At the hearings in September 2008, Romanian team included Agent Bogdan Aurescu, Cosmin Dinescu (co-agent, at that time general manager for legal affairs), Calin Fabian (co-agent, Romanian Ambassador to The Hague) Liviu Dumitru, Ioana Preda, Irina Niţă, Mirela Pascaru, Catrinel Brumar, Olivia Horvath, Rodica Vasile (from MAE), Eugen Laurian, Octavian Buzatu, Ovidiu Neghiu (cartographers), Mihai German, Gicu Boroşi (ANRM), Alain Pellet, James Crawford , Vaughan Lowe (counselors, helped by their assistants Daniel Muller and Simon Olleson). Other members of the team, who helped in the document writing phase of the process: Iulian Buga (co-agent, Romanian Ambassador to The Hague until 2008), Ion Galea, Alina Orosan, Victor Hrihorciuc (Russian and Ukrainian translator). Their effort is combined with the effort, involvement and dedication of many other employees in the Romanian Ministries of Foreign Affairs, Defense and Home Affairs, involved in the pre-trial negotiations.

In the document writing phase, the Romanian Memorandum, filed with the IJC in August 2005, included 256 pages of argumentation, in which numerous drawings, maps, graphs were attached, accompanied by two substantial volumes of annexes - one containing the original texts, the other containing certified translations in English of the 91 annexes, both volumes adding up to 857 pages. To this was added an atlas with 42 maps. Romania's reply, filed with the ICJ in December 2006, had 331 pages and two volumes with 45 annexes, a total of another 326 pages. In the pleading phase, Judges' Files were prepared by the Romanian Team in 36 copies for each day of the hearings, in support for documents, maps, etc. The 400 pages of pleadings covered 200 documents or factsheets: 147 documents in the first round of pleadings and 53 in the second round. 92 charts, plus extracts of documents and map copies (…) were also prepared to sustain the pleadings.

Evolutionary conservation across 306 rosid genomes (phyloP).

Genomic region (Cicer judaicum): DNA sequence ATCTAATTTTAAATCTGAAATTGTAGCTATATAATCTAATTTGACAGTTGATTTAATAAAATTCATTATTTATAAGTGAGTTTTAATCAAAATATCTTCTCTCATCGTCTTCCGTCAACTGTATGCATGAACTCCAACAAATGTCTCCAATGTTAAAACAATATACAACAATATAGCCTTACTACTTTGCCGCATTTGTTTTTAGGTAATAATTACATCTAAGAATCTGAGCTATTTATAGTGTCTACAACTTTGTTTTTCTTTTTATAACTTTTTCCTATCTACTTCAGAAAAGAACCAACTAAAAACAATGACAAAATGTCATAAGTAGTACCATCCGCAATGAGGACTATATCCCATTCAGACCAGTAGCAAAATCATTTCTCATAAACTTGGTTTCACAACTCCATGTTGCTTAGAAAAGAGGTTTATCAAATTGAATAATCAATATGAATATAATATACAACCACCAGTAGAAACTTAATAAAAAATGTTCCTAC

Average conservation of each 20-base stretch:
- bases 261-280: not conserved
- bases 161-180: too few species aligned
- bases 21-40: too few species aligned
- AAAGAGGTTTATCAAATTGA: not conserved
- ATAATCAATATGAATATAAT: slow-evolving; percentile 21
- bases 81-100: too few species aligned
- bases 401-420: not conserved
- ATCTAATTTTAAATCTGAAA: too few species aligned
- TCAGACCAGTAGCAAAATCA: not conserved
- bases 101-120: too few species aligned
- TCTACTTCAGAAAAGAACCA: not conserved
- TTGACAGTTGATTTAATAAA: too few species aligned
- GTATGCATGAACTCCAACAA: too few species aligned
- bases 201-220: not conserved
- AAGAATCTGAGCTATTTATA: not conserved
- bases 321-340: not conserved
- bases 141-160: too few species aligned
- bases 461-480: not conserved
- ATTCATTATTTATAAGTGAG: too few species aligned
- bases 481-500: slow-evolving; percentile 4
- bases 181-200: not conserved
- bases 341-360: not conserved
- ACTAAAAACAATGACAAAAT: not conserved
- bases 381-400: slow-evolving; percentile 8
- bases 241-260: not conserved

Source:RRA.Translated by Miruna Matei

 

Etichete exclusiv online10 ani de la extinderea teritoriala a Romanieispatiu maritimmarea neagraplatou continentalucrainainsula serpilorbogdan aurescu